It’s a tall task for sure, but it’s worth noting that Manchester United was ranked seventh in the Elo rankings until they played Sevilla and lost. Sevilla’s form has improved a lot of late: after generating just five points in seven matches against Elo top-40 teams before the stoppage, they have managed 12 in six matches since, including a draw with Barcelona and the three knockout wins in this Europa League return. They haven’t actually lost a match in any competition since Feb. 9, and they’re up to 14th in Elo themselves, recently jumping ahead of both Borussia Dortmund and Chelsea. This will be their highest finish since ending up ninth in 2015.
Like Inter, Sevilla enjoy a steady buildup. They ranked third in La Liga in average passes per possession (5.5), third in possession rate and near the bottom in long balls, forward passes, etc. But while they were third in the league in PPDA, they were more vulnerable to pressure than Inter have been. League opponents began 0.7 more possessions per 90 in their attacking third than Sevilla did. Of course, that was only a domestic vulnerability — they’ve started 9.6 possessions per 90 in the attacking third in Europa play (third among teams reaching the knockout rounds) and have allowed only 4.2 (second). They always save their best selves for Europa.
This match could simply come down to the number of crippling mistakes each team makes during buildup play. Both teams want to take their time, and both are smart about when they apply pressure. Inter’s ceiling is almost certainly higher than Sevilla’s, but if the team in blue and black makes three crippling errors to Sevilla’s one or two, that could be that.
Who are your favorite players in this game?
My own personal favorites? Thanks for asking! Let’s see…
Romelu Lukaku. From Lukaku to Angel di Maria to Memphis Depay, you could write a book about the players who looked great as youngsters, joined Manchester United for a year or two, left as disappointments and resumed greatness elsewhere. Lukaku averaged 0.52 goals per match in all competitions during four seasons at Everton, fell to 0.44 in two years at United (which isn’t horrible), then surged to 0.66 in his first season at Inter. He has scored in 10 consecutive Europa League matches going back to his United days. And he is, by all accounts, a good dude and great teammate. He’s immovable and easy to root for.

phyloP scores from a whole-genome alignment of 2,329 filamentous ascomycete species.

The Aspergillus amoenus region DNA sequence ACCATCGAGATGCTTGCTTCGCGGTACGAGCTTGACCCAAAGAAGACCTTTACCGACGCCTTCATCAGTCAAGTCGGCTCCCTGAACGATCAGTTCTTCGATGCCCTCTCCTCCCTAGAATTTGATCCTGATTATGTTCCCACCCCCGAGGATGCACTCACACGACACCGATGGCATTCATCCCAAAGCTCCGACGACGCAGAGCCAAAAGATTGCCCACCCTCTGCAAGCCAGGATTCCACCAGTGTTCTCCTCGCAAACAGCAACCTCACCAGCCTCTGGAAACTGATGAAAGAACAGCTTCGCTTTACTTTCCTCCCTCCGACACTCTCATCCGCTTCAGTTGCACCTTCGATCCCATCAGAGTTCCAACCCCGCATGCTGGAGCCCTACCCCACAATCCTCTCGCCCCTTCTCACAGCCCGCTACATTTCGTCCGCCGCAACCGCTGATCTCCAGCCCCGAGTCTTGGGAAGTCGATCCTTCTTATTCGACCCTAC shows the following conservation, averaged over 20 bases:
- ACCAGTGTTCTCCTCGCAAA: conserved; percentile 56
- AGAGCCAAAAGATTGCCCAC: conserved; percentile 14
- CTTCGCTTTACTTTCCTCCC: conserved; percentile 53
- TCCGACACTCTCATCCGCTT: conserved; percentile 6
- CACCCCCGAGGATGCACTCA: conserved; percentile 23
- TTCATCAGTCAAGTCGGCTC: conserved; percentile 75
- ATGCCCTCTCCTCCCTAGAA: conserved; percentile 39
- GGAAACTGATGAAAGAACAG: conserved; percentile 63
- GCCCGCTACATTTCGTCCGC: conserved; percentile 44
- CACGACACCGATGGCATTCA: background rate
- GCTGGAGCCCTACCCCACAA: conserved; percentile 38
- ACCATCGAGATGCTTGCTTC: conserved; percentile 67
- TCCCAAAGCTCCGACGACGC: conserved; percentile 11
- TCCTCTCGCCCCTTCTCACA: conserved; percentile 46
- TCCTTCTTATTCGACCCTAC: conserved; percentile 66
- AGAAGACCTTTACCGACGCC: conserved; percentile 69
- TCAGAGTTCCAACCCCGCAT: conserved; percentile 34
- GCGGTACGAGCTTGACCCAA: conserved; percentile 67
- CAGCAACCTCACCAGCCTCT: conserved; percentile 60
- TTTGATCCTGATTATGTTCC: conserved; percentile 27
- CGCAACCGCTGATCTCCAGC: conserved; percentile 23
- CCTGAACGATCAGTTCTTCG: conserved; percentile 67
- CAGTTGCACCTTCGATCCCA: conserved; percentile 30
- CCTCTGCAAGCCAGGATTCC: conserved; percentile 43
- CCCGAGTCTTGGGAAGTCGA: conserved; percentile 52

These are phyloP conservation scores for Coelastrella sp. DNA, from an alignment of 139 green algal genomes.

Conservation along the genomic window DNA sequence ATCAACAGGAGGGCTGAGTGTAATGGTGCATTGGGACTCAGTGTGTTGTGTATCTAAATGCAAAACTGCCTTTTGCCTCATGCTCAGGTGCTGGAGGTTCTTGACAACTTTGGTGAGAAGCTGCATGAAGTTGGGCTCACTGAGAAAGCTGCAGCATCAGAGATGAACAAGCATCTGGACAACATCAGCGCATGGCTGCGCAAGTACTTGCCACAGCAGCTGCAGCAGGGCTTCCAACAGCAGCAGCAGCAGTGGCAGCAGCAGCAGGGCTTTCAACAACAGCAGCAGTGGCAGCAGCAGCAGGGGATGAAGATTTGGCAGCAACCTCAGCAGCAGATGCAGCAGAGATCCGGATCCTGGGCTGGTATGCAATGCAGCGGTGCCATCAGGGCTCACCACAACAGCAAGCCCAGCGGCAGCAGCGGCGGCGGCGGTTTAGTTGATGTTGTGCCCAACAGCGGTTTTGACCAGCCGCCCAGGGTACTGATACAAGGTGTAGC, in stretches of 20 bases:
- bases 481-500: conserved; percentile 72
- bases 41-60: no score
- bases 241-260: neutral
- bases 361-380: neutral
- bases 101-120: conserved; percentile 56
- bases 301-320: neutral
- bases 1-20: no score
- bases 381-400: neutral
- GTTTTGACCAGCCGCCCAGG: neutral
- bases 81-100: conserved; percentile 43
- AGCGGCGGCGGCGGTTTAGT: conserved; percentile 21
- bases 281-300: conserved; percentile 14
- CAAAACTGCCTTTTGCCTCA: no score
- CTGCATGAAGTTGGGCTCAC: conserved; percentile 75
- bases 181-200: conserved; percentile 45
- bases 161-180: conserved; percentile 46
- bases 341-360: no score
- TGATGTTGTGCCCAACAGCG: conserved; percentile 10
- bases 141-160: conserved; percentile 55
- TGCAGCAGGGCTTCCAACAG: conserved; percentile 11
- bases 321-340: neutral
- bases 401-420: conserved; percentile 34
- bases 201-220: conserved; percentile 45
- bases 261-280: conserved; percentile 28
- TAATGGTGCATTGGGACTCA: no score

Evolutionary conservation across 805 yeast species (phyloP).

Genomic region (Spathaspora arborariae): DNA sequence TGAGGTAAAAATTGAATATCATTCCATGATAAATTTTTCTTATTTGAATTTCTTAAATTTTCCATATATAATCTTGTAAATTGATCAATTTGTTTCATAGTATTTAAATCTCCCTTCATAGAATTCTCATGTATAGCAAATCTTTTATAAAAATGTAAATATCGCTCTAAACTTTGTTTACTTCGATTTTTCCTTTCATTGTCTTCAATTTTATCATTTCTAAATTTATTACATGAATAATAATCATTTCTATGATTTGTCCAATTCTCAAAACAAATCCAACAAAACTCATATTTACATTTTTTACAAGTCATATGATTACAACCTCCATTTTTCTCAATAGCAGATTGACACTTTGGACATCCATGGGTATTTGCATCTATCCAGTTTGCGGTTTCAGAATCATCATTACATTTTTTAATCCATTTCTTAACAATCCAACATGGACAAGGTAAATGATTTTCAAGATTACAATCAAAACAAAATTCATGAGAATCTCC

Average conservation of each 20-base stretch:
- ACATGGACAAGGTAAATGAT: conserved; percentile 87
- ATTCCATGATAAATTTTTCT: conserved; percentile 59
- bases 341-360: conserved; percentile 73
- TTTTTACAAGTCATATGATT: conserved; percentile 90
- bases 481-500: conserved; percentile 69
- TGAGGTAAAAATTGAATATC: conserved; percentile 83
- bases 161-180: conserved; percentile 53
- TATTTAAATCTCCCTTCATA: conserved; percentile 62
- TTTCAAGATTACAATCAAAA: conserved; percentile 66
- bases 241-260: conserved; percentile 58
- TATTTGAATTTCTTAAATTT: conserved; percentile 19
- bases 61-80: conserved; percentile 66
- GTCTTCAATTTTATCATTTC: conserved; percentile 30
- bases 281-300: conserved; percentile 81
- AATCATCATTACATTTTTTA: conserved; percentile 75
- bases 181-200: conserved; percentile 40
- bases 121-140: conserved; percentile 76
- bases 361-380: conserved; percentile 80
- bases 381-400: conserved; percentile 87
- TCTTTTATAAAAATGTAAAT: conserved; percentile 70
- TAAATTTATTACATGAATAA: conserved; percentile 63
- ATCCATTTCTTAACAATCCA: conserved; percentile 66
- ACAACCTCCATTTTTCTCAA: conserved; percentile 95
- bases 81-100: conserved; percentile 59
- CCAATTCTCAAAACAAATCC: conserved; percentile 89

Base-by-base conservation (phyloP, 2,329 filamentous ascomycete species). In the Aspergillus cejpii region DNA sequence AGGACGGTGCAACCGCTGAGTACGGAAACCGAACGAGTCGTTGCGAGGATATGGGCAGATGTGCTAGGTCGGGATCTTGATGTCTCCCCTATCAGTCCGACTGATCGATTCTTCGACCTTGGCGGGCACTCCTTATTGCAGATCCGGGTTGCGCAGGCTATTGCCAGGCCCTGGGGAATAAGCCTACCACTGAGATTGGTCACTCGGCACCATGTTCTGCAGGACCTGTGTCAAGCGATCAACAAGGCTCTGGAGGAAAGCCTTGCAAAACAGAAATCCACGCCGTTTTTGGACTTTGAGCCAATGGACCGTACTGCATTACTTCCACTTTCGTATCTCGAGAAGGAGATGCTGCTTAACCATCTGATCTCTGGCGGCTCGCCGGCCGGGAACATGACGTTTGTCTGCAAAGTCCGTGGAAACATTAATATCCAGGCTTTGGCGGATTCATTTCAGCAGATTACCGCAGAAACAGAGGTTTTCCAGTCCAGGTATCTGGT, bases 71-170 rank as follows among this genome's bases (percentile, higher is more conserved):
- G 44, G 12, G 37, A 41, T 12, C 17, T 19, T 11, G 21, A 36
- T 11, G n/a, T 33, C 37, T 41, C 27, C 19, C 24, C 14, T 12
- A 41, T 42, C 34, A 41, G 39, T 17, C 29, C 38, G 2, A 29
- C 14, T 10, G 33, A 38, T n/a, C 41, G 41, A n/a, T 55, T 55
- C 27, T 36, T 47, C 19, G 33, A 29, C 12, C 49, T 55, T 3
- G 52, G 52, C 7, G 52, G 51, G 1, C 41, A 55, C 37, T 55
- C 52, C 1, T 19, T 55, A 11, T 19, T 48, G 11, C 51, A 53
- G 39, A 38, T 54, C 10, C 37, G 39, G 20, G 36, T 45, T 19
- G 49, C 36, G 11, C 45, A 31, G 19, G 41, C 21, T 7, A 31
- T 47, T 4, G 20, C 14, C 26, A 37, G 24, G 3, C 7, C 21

Jesus Navas. Sevilla’s captain and right-back has led the team with 9.9 xA (expected assists) in all competitions this year and is second in actual assists, first in both chances created and big chances created, first in key passes, second in ball recoveries, third in intercepted passes, fourth in ball clearances, fifth in take-ons and and first, by far, in total minutes. He is a machine on both ends of the field. He’s also 34 years old. He played in Spain‘s World Cup win 10 years ago. It’s unfair to be that good at something for that long.
Marcelo Brozovic. In a piece about the 2019-20 European season last week, I noted that while clubs are getting smarter in the shots they take, Italian teams still have a place in their heart for grand gestures, i.e. long shots that have almost no chance of success. Inter’s attack has been led by the ultra-efficient Lukaku and Martinez, but they still let Brozovic take a couple of long, hopeful, Damian Lillard-style bombs each match.
In Europe and Serie A play, he was third on the team in shot attempts, but those shots averaged only 0.07 XG each. (Anything below 0.10 is bad.) Only three resulted in goals, and one went in off of a deflection, but those other two were glorious swishes. Brozovic is, of course, a masterful and responsible high-volume passer, but he’s still got a romantic side to him, too.
Lucas Ocampos. Those crippling mistakes I mentioned above? If Inter commits them, Ocampos will likely be the one both creating and taking advantage of them. The Sevilla right-winger has won more possessions in the attacking third than any of his teammates, and has nearly one-fifth of all of Sevilla’s touches in the opponent’s box. Predictably, he’s a distant first in goals scored, but he’s also third in assists. He creates chaos and capitalizes on it, one way or another.
So what’s your prediction?
Picking against Sevilla in a tournament that might as well be named the Sevilla Cup feels wrong. It might be wrong. But Inter has just been too good of late. At the moment, I would pick them against anybody in Europe not named Bayern or PSG. We’ll say Sevilla makes life complicated for a while, but Inter eventually takes the lead, then ices the match late. 3-1 Inter.